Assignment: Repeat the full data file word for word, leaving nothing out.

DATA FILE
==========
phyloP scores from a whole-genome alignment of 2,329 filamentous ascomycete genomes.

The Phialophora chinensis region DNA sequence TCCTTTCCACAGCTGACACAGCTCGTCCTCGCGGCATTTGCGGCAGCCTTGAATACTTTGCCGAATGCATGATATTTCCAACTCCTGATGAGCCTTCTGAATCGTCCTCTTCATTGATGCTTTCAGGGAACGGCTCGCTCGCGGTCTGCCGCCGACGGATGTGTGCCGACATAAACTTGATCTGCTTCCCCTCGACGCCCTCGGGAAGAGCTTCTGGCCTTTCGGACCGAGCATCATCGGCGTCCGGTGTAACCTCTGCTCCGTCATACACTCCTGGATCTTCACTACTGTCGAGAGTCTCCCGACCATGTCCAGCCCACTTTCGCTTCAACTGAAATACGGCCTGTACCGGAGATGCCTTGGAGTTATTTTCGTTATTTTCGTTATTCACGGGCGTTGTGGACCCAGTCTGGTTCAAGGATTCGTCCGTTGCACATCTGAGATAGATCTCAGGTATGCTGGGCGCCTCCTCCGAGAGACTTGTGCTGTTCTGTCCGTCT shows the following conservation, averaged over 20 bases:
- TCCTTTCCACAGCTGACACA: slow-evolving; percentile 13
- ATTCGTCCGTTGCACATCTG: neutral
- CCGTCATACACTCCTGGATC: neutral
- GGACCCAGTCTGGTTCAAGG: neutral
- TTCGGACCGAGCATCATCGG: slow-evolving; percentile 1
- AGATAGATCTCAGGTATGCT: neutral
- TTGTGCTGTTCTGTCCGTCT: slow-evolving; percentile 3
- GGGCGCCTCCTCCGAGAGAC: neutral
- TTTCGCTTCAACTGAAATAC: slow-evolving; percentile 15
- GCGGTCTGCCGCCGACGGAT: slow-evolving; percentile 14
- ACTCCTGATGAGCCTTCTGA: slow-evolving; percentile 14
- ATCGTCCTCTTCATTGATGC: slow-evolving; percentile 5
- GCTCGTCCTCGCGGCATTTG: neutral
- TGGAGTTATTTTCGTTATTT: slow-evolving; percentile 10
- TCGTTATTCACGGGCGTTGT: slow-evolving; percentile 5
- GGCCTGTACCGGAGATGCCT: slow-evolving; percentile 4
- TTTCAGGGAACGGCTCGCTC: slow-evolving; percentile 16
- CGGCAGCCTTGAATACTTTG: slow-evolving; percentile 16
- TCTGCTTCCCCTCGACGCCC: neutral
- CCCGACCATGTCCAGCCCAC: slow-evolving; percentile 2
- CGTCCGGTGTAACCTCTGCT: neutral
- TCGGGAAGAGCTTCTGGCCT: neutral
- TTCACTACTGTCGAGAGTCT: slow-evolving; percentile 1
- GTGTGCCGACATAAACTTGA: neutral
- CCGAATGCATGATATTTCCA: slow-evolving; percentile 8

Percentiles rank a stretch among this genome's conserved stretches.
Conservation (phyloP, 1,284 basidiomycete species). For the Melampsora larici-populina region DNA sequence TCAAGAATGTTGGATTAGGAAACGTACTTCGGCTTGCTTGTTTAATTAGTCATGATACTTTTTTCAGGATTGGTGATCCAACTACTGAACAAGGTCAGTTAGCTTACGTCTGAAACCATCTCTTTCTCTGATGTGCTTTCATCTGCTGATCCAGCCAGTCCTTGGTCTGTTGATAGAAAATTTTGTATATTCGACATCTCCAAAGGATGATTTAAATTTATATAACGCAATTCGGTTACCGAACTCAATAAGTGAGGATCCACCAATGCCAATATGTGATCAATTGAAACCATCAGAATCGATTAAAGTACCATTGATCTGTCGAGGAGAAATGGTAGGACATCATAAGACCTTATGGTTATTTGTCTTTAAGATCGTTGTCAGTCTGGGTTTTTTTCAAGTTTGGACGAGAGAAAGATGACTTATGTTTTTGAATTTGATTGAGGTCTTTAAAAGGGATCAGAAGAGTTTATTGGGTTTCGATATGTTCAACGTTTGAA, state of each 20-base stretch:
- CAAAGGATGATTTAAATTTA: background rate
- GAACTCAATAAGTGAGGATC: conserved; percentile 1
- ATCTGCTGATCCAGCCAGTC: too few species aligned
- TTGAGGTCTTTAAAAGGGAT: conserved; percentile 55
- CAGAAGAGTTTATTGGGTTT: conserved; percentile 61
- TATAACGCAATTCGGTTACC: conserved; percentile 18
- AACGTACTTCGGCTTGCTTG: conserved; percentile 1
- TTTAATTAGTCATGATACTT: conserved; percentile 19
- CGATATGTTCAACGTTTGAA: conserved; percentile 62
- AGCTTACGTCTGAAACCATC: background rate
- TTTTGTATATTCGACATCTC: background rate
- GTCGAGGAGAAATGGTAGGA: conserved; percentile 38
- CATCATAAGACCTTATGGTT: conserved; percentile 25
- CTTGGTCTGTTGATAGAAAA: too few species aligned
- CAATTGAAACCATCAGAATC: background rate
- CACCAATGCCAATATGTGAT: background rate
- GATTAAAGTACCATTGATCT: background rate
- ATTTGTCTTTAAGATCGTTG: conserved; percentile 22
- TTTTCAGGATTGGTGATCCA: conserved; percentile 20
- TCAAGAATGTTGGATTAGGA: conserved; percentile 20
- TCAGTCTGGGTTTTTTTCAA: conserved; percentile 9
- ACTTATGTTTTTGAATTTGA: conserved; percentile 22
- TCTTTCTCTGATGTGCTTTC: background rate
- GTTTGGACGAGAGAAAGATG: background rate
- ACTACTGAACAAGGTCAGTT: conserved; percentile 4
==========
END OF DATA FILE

phyloP scores from a whole-genome alignment of 2,329 filamentous ascomycete genomes.

The Phialophora chinensis region DNA sequence TCCTTTCCACAGCTGACACAGCTCGTCCTCGCGGCATTTGCGGCAGCCTTGAATACTTTGCCGAATGCATGATATTTCCAACTCCTGATGAGCCTTCTGAATCGTCCTCTTCATTGATGCTTTCAGGGAACGGCTCGCTCGCGGTCTGCCGCCGACGGATGTGTGCCGACATAAACTTGATCTGCTTCCCCTCGACGCCCTCGGGAAGAGCTTCTGGCCTTTCGGACCGAGCATCATCGGCGTCCGGTGTAACCTCTGCTCCGTCATACACTCCTGGATCTTCACTACTGTCGAGAGTCTCCCGACCATGTCCAGCCCACTTTCGCTTCAACTGAAATACGGCCTGTACCGGAGATGCCTTGGAGTTATTTTCGTTATTTTCGTTATTCACGGGCGTTGTGGACCCAGTCTGGTTCAAGGATTCGTCCGTTGCACATCTGAGATAGATCTCAGGTATGCTGGGCGCCTCCTCCGAGAGACTTGTGCTGTTCTGTCCGTCT shows the following conservation, averaged over 20 bases:
- TCCTTTCCACAGCTGACACA: slow-evolving; percentile 13
- ATTCGTCCGTTGCACATCTG: neutral
- CCGTCATACACTCCTGGATC: neutral
- GGACCCAGTCTGGTTCAAGG: neutral
- TTCGGACCGAGCATCATCGG: slow-evolving; percentile 1
- AGATAGATCTCAGGTATGCT: neutral
- TTGTGCTGTTCTGTCCGTCT: slow-evolving; percentile 3
- GGGCGCCTCCTCCGAGAGAC: neutral
- TTTCGCTTCAACTGAAATAC: slow-evolving; percentile 15
- GCGGTCTGCCGCCGACGGAT: slow-evolving; percentile 14
- ACTCCTGATGAGCCTTCTGA: slow-evolving; percentile 14
- ATCGTCCTCTTCATTGATGC: slow-evolving; percentile 5
- GCTCGTCCTCGCGGCATTTG: neutral
- TGGAGTTATTTTCGTTATTT: slow-evolving; percentile 10
- TCGTTATTCACGGGCGTTGT: slow-evolving; percentile 5
- GGCCTGTACCGGAGATGCCT: slow-evolving; percentile 4
- TTTCAGGGAACGGCTCGCTC: slow-evolving; percentile 16
- CGGCAGCCTTGAATACTTTG: slow-evolving; percentile 16
- TCTGCTTCCCCTCGACGCCC: neutral
- CCCGACCATGTCCAGCCCAC: slow-evolving; percentile 2
- CGTCCGGTGTAACCTCTGCT: neutral
- TCGGGAAGAGCTTCTGGCCT: neutral
- TTCACTACTGTCGAGAGTCT: slow-evolving; percentile 1
- GTGTGCCGACATAAACTTGA: neutral
- CCGAATGCATGATATTTCCA: slow-evolving; percentile 8

Percentiles rank a stretch among this genome's conserved stretches.
Conservation (phyloP, 1,284 basidiomycete species). For the Melampsora larici-populina region DNA sequence TCAAGAATGTTGGATTAGGAAACGTACTTCGGCTTGCTTGTTTAATTAGTCATGATACTTTTTTCAGGATTGGTGATCCAACTACTGAACAAGGTCAGTTAGCTTACGTCTGAAACCATCTCTTTCTCTGATGTGCTTTCATCTGCTGATCCAGCCAGTCCTTGGTCTGTTGATAGAAAATTTTGTATATTCGACATCTCCAAAGGATGATTTAAATTTATATAACGCAATTCGGTTACCGAACTCAATAAGTGAGGATCCACCAATGCCAATATGTGATCAATTGAAACCATCAGAATCGATTAAAGTACCATTGATCTGTCGAGGAGAAATGGTAGGACATCATAAGACCTTATGGTTATTTGTCTTTAAGATCGTTGTCAGTCTGGGTTTTTTTCAAGTTTGGACGAGAGAAAGATGACTTATGTTTTTGAATTTGATTGAGGTCTTTAAAAGGGATCAGAAGAGTTTATTGGGTTTCGATATGTTCAACGTTTGAA, state of each 20-base stretch:
- CAAAGGATGATTTAAATTTA: background rate
- GAACTCAATAAGTGAGGATC: conserved; percentile 1
- ATCTGCTGATCCAGCCAGTC: too few species aligned
- TTGAGGTCTTTAAAAGGGAT: conserved; percentile 55
- CAGAAGAGTTTATTGGGTTT: conserved; percentile 61
- TATAACGCAATTCGGTTACC: conserved; percentile 18
- AACGTACTTCGGCTTGCTTG: conserved; percentile 1
- TTTAATTAGTCATGATACTT: conserved; percentile 19
- CGATATGTTCAACGTTTGAA: conserved; percentile 62
- AGCTTACGTCTGAAACCATC: background rate
- TTTTGTATATTCGACATCTC: background rate
- GTCGAGGAGAAATGGTAGGA: conserved; percentile 38
- CATCATAAGACCTTATGGTT: conserved; percentile 25
- CTTGGTCTGTTGATAGAAAA: too few species aligned
- CAATTGAAACCATCAGAATC: background rate
- CACCAATGCCAATATGTGAT: background rate
- GATTAAAGTACCATTGATCT: background rate
- ATTTGTCTTTAAGATCGTTG: conserved; percentile 22
- TTTTCAGGATTGGTGATCCA: conserved; percentile 20
- TCAAGAATGTTGGATTAGGA: conserved; percentile 20
- TCAGTCTGGGTTTTTTTCAA: conserved; percentile 9
- ACTTATGTTTTTGAATTTGA: conserved; percentile 22
- TCTTTCTCTGATGTGCTTTC: background rate
- GTTTGGACGAGAGAAAGATG: background rate
- ACTACTGAACAAGGTCAGTT: conserved; percentile 4